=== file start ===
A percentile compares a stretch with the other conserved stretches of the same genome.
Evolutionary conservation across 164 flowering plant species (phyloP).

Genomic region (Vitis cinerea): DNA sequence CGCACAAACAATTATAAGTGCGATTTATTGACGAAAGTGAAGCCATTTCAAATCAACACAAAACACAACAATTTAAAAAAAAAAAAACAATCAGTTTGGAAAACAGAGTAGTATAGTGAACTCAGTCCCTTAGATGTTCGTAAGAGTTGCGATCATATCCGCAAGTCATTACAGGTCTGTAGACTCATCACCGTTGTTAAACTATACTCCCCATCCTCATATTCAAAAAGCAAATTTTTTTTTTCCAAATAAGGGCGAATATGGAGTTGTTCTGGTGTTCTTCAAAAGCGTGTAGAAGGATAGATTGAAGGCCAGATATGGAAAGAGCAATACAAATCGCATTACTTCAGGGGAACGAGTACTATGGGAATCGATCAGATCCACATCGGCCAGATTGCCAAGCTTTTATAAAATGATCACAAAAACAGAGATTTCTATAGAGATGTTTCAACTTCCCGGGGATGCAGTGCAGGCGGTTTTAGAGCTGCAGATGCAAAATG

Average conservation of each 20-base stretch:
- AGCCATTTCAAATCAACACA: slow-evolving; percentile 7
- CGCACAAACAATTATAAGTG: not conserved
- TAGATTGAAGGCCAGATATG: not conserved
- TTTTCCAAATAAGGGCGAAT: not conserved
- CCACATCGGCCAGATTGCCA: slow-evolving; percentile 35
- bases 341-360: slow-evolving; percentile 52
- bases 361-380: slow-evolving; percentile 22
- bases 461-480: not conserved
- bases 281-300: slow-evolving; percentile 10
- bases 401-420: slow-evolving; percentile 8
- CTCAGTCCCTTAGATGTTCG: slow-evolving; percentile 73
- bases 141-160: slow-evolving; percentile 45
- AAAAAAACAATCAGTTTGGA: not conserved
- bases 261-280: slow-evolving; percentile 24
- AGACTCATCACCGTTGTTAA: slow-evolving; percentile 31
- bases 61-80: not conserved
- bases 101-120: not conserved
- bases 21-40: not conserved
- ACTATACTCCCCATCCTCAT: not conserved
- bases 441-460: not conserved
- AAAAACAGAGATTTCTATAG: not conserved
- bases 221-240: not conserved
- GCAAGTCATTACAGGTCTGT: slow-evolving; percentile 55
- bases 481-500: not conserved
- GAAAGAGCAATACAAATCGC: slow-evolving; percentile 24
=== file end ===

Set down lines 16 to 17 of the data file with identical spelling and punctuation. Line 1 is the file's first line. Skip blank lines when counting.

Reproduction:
- bases 141-160: slow-evolving; percentile 45
- AAAAAAACAATCAGTTTGGA: not conserved